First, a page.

Five medical students from the University of Bristol undertook a one month placement at Penny Brohn UK to learn more about how integrative approaches like our Bristol Whole Life Approach can help people with cancer, and other long term conditions live as well as possible for as long as possible.
The third/fourth year medical students had a packed programme meeting clients and observing the people who work here in order to gain a deeper understanding of Integrative Approaches to illness, health and wellbeing which they can apply in their future careers.
The four week programme saw them learn about all aspects of the Bristol Whole Life Approach. The students have had the opportunity to learn more about lifestyle medicine (nutrition, physical activity and stress management) and complementary therapies from our doctors and therapists, discovering how these can work alongside standard medical treatments to improve outcomes and people’s experiences of receiving and living with a diagnosis such as cancer. They also experienced our approach first hand by taking part in group sessions and speaking with clients about the effects that more person-centred approaches can have on health and wellbeing.
At Penny Brohn we recognise the importance of food in health and wellbeing and have developed our own healthy eating guidelines to help people dealing with the physical, psychological, emotional and spiritual impact of cancer.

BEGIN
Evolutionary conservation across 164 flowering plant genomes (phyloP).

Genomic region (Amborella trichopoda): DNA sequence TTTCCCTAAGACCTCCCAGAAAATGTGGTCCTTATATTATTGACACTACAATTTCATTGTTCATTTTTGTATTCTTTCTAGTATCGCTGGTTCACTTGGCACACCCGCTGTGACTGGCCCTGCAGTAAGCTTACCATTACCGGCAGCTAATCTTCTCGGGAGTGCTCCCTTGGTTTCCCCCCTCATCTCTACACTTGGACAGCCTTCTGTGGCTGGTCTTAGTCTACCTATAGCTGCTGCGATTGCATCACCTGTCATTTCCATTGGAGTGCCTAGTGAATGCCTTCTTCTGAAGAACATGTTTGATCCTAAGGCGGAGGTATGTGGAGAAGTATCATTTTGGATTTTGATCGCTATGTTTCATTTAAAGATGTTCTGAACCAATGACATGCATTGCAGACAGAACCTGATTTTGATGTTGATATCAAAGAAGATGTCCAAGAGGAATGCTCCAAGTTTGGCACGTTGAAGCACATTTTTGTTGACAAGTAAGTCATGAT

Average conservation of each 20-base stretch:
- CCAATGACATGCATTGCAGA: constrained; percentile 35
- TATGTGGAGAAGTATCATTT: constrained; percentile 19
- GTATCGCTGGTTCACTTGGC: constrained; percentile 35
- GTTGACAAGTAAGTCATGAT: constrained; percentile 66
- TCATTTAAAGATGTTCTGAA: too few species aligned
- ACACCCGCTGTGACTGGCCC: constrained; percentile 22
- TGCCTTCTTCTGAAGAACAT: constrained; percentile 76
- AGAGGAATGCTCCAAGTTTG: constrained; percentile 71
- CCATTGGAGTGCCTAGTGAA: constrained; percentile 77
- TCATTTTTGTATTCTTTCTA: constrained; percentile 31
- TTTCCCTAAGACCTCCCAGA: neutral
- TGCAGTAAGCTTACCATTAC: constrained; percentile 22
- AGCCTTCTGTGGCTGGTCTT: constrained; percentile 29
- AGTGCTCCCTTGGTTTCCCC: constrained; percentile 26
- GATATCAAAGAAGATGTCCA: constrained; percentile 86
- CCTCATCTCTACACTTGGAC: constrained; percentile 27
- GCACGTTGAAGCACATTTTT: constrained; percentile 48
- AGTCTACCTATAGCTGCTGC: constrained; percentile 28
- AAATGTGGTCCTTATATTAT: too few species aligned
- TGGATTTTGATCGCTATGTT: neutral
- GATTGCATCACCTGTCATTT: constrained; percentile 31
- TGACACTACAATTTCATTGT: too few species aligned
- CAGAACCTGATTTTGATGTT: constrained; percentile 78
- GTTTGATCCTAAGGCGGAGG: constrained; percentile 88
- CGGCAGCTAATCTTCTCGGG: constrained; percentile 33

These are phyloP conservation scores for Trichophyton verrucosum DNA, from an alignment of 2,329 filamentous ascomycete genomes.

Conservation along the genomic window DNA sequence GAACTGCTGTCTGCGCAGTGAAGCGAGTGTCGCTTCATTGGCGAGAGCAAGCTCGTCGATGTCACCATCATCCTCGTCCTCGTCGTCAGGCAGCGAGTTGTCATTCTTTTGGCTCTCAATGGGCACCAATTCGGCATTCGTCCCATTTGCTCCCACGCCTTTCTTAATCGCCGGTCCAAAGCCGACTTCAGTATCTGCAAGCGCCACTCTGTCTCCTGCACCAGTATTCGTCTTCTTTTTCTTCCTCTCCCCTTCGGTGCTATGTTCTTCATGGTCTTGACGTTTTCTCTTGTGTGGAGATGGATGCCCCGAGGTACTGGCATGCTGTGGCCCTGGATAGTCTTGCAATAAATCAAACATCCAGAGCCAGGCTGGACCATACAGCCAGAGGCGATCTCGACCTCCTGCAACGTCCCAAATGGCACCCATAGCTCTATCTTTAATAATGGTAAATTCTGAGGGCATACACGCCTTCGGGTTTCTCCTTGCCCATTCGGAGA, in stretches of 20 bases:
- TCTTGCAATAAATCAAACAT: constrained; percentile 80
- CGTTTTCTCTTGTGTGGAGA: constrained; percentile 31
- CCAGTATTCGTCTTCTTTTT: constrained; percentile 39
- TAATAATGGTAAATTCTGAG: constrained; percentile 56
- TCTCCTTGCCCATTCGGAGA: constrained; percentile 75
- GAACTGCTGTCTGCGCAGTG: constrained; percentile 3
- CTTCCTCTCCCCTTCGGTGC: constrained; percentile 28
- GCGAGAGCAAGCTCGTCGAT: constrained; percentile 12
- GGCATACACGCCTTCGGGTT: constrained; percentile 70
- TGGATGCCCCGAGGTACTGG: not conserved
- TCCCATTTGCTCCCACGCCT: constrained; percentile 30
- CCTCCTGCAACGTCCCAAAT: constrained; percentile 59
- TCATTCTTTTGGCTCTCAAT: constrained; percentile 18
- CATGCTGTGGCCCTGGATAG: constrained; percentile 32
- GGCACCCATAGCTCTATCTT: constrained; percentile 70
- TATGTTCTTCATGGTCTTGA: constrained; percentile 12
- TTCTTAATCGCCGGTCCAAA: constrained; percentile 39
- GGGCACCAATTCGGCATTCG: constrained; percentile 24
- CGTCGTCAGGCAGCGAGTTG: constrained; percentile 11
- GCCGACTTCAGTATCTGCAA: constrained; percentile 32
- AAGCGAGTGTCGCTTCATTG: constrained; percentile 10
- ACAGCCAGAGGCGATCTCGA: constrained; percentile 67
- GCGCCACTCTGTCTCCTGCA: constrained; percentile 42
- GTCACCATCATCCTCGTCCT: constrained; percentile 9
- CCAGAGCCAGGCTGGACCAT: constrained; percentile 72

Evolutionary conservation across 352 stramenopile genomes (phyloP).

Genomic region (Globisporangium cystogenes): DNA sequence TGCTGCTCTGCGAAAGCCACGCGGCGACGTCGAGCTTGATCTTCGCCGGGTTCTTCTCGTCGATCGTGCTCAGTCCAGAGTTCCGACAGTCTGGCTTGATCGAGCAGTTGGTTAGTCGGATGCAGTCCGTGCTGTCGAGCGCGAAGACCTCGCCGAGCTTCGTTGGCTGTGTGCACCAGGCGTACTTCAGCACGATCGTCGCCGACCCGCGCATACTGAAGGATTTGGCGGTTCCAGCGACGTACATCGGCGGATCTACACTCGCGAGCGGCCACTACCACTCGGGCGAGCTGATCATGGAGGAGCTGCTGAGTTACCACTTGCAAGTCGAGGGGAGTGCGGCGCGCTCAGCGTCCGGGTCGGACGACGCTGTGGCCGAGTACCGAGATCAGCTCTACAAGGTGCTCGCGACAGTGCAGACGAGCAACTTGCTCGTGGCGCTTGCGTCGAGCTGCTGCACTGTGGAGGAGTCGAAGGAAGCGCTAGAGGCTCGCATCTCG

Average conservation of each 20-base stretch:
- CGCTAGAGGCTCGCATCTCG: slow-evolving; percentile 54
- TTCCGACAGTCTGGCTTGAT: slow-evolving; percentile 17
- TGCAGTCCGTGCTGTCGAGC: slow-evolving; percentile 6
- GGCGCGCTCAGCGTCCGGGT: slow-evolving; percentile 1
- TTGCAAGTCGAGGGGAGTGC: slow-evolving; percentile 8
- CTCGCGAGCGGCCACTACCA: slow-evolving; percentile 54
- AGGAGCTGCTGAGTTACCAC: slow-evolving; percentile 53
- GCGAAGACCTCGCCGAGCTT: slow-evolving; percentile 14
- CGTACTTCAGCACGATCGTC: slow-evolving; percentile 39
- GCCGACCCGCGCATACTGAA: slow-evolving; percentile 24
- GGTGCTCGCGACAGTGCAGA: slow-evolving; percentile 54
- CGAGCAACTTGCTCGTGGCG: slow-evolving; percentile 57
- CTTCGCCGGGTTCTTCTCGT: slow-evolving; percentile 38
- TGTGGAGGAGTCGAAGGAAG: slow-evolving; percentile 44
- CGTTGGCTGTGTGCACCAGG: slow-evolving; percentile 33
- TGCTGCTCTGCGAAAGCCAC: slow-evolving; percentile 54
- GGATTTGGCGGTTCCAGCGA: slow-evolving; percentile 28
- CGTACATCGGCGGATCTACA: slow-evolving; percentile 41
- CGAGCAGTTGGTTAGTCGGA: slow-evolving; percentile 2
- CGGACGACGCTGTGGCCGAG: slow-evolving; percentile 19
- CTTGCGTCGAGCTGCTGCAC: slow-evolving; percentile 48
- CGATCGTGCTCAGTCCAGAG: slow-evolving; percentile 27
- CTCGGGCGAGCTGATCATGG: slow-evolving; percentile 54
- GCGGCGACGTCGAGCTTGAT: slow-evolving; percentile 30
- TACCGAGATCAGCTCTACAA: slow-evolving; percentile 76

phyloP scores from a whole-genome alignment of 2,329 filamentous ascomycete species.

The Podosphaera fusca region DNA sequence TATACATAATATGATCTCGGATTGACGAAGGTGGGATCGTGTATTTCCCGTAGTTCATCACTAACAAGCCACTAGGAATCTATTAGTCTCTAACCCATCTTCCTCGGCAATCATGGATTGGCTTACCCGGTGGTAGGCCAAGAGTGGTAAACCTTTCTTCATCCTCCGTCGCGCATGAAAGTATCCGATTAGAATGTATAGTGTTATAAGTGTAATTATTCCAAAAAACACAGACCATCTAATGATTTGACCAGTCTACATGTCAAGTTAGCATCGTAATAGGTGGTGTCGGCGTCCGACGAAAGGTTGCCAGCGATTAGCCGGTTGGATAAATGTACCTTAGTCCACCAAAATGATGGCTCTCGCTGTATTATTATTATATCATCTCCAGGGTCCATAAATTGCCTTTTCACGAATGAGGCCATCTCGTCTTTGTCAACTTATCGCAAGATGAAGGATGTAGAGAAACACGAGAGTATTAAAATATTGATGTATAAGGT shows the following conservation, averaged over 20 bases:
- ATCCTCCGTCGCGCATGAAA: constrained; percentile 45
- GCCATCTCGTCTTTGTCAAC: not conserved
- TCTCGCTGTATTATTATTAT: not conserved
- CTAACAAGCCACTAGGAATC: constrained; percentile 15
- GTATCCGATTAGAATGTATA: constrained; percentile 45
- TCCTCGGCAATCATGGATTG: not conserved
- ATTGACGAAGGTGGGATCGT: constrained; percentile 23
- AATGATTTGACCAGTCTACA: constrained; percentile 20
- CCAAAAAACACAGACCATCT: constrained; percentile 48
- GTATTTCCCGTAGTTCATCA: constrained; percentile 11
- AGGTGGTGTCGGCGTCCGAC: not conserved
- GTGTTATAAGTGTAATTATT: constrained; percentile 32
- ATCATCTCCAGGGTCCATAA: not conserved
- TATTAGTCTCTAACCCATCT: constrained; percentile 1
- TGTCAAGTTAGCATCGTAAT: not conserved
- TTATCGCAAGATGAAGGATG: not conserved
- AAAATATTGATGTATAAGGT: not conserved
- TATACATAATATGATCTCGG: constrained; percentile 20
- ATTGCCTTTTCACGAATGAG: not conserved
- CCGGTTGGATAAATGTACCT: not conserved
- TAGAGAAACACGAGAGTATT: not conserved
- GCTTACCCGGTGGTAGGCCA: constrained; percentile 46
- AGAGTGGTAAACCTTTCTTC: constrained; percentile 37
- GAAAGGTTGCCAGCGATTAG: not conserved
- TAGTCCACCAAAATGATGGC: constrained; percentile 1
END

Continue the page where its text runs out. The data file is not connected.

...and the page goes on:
This passion for food is shared by Rupy Aujla, from the Doctors Kitchen. Rupy created the UK’s first ‘Culinary Medicine’ course with the Royal College of General Practitioners which aims to teach doctors and health professionals the foundations of nutrition and … how to cook! In 2018 Rupy ran the course for a group of Bristol medical students and they and our group of Penny Brohn UK medical students ran a “master chef” type cookathon which saw four teams of students designing and presenting a salad dish to clients and staff at Penny Brohn UK. The dishes were then judged by Rupy and our nutritional therapist, Victoria on a number of elements such as colour, attractiveness, taste and nutritional value. Clients were surprised and delighted that doctors of the future were taking an interest in food and health, and were learning more about how to help people use lifestyle to improve resilience and wellbeing.